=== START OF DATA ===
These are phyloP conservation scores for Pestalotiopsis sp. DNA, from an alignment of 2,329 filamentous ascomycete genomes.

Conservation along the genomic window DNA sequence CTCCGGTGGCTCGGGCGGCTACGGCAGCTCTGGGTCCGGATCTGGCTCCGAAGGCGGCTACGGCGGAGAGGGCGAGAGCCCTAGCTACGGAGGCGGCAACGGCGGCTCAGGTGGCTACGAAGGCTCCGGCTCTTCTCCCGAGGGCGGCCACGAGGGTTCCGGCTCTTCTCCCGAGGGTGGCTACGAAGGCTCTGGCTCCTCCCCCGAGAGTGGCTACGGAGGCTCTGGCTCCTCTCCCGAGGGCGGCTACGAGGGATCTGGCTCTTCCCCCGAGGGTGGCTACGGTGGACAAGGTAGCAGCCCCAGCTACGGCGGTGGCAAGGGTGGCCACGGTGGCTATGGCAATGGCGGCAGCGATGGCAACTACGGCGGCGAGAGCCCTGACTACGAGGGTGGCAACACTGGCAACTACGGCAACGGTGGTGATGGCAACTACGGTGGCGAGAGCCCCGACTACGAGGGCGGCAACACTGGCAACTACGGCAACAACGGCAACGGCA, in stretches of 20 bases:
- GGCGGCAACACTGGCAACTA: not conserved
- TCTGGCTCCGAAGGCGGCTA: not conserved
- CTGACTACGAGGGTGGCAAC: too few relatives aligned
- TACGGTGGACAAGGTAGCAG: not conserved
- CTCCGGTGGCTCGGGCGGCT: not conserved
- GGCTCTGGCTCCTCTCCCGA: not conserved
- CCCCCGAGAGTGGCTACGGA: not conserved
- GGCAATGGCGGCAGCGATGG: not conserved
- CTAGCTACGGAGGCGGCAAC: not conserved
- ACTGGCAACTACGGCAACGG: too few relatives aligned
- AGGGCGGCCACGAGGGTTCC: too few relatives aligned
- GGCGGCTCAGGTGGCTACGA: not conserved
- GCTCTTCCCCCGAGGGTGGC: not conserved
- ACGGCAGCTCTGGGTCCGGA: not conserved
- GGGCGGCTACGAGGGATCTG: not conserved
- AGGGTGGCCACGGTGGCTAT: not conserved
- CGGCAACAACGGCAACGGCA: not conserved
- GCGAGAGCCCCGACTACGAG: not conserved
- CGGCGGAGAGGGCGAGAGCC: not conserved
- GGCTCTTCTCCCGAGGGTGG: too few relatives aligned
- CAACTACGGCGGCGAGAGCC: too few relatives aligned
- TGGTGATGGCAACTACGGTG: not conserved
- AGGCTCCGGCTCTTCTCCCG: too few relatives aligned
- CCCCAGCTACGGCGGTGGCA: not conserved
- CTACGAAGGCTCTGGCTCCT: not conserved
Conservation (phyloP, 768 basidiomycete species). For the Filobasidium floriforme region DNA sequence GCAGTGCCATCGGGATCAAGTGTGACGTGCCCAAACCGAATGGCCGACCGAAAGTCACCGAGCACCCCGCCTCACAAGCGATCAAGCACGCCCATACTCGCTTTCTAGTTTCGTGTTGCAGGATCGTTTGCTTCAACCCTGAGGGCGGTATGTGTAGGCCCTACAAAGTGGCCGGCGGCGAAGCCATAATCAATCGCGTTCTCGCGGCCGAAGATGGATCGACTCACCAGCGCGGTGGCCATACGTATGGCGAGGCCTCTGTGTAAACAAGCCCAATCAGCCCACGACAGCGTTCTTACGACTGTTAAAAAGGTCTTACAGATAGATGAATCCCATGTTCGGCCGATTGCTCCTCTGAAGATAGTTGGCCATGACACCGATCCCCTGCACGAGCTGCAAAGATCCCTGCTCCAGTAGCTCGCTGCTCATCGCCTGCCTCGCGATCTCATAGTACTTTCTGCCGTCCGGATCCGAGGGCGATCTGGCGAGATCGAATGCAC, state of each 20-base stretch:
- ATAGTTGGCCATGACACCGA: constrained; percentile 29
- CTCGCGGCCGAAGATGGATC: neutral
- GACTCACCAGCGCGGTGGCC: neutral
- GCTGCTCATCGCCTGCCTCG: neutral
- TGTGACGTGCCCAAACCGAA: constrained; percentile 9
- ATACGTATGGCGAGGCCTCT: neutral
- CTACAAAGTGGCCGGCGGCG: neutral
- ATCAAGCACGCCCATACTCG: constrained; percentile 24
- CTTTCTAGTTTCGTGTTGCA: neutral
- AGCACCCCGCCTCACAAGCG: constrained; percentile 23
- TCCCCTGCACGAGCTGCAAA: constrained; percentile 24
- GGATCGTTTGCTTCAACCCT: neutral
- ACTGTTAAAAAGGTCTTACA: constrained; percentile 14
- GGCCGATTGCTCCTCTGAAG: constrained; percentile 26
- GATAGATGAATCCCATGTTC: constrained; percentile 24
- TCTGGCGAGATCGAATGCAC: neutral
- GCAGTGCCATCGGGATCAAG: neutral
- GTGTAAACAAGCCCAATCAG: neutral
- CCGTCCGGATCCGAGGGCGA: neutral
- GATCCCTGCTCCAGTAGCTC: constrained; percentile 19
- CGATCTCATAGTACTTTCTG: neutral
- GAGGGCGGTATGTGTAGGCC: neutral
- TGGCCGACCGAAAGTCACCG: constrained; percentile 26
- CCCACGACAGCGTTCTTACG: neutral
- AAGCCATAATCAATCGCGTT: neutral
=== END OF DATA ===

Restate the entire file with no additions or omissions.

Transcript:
These are phyloP conservation scores for Pestalotiopsis sp. DNA, from an alignment of 2,329 filamentous ascomycete genomes.

Conservation along the genomic window DNA sequence CTCCGGTGGCTCGGGCGGCTACGGCAGCTCTGGGTCCGGATCTGGCTCCGAAGGCGGCTACGGCGGAGAGGGCGAGAGCCCTAGCTACGGAGGCGGCAACGGCGGCTCAGGTGGCTACGAAGGCTCCGGCTCTTCTCCCGAGGGCGGCCACGAGGGTTCCGGCTCTTCTCCCGAGGGTGGCTACGAAGGCTCTGGCTCCTCCCCCGAGAGTGGCTACGGAGGCTCTGGCTCCTCTCCCGAGGGCGGCTACGAGGGATCTGGCTCTTCCCCCGAGGGTGGCTACGGTGGACAAGGTAGCAGCCCCAGCTACGGCGGTGGCAAGGGTGGCCACGGTGGCTATGGCAATGGCGGCAGCGATGGCAACTACGGCGGCGAGAGCCCTGACTACGAGGGTGGCAACACTGGCAACTACGGCAACGGTGGTGATGGCAACTACGGTGGCGAGAGCCCCGACTACGAGGGCGGCAACACTGGCAACTACGGCAACAACGGCAACGGCA, in stretches of 20 bases:
- GGCGGCAACACTGGCAACTA: not conserved
- TCTGGCTCCGAAGGCGGCTA: not conserved
- CTGACTACGAGGGTGGCAAC: too few relatives aligned
- TACGGTGGACAAGGTAGCAG: not conserved
- CTCCGGTGGCTCGGGCGGCT: not conserved
- GGCTCTGGCTCCTCTCCCGA: not conserved
- CCCCCGAGAGTGGCTACGGA: not conserved
- GGCAATGGCGGCAGCGATGG: not conserved
- CTAGCTACGGAGGCGGCAAC: not conserved
- ACTGGCAACTACGGCAACGG: too few relatives aligned
- AGGGCGGCCACGAGGGTTCC: too few relatives aligned
- GGCGGCTCAGGTGGCTACGA: not conserved
- GCTCTTCCCCCGAGGGTGGC: not conserved
- ACGGCAGCTCTGGGTCCGGA: not conserved
- GGGCGGCTACGAGGGATCTG: not conserved
- AGGGTGGCCACGGTGGCTAT: not conserved
- CGGCAACAACGGCAACGGCA: not conserved
- GCGAGAGCCCCGACTACGAG: not conserved
- CGGCGGAGAGGGCGAGAGCC: not conserved
- GGCTCTTCTCCCGAGGGTGG: too few relatives aligned
- CAACTACGGCGGCGAGAGCC: too few relatives aligned
- TGGTGATGGCAACTACGGTG: not conserved
- AGGCTCCGGCTCTTCTCCCG: too few relatives aligned
- CCCCAGCTACGGCGGTGGCA: not conserved
- CTACGAAGGCTCTGGCTCCT: not conserved
Conservation (phyloP, 768 basidiomycete species). For the Filobasidium floriforme region DNA sequence GCAGTGCCATCGGGATCAAGTGTGACGTGCCCAAACCGAATGGCCGACCGAAAGTCACCGAGCACCCCGCCTCACAAGCGATCAAGCACGCCCATACTCGCTTTCTAGTTTCGTGTTGCAGGATCGTTTGCTTCAACCCTGAGGGCGGTATGTGTAGGCCCTACAAAGTGGCCGGCGGCGAAGCCATAATCAATCGCGTTCTCGCGGCCGAAGATGGATCGACTCACCAGCGCGGTGGCCATACGTATGGCGAGGCCTCTGTGTAAACAAGCCCAATCAGCCCACGACAGCGTTCTTACGACTGTTAAAAAGGTCTTACAGATAGATGAATCCCATGTTCGGCCGATTGCTCCTCTGAAGATAGTTGGCCATGACACCGATCCCCTGCACGAGCTGCAAAGATCCCTGCTCCAGTAGCTCGCTGCTCATCGCCTGCCTCGCGATCTCATAGTACTTTCTGCCGTCCGGATCCGAGGGCGATCTGGCGAGATCGAATGCAC, state of each 20-base stretch:
- ATAGTTGGCCATGACACCGA: constrained; percentile 29
- CTCGCGGCCGAAGATGGATC: neutral
- GACTCACCAGCGCGGTGGCC: neutral
- GCTGCTCATCGCCTGCCTCG: neutral
- TGTGACGTGCCCAAACCGAA: constrained; percentile 9
- ATACGTATGGCGAGGCCTCT: neutral
- CTACAAAGTGGCCGGCGGCG: neutral
- ATCAAGCACGCCCATACTCG: constrained; percentile 24
- CTTTCTAGTTTCGTGTTGCA: neutral
- AGCACCCCGCCTCACAAGCG: constrained; percentile 23
- TCCCCTGCACGAGCTGCAAA: constrained; percentile 24
- GGATCGTTTGCTTCAACCCT: neutral
- ACTGTTAAAAAGGTCTTACA: constrained; percentile 14
- GGCCGATTGCTCCTCTGAAG: constrained; percentile 26
- GATAGATGAATCCCATGTTC: constrained; percentile 24
- TCTGGCGAGATCGAATGCAC: neutral
- GCAGTGCCATCGGGATCAAG: neutral
- GTGTAAACAAGCCCAATCAG: neutral
- CCGTCCGGATCCGAGGGCGA: neutral
- GATCCCTGCTCCAGTAGCTC: constrained; percentile 19
- CGATCTCATAGTACTTTCTG: neutral
- GAGGGCGGTATGTGTAGGCC: neutral
- TGGCCGACCGAAAGTCACCG: constrained; percentile 26
- CCCACGACAGCGTTCTTACG: neutral
- AAGCCATAATCAATCGCGTT: neutral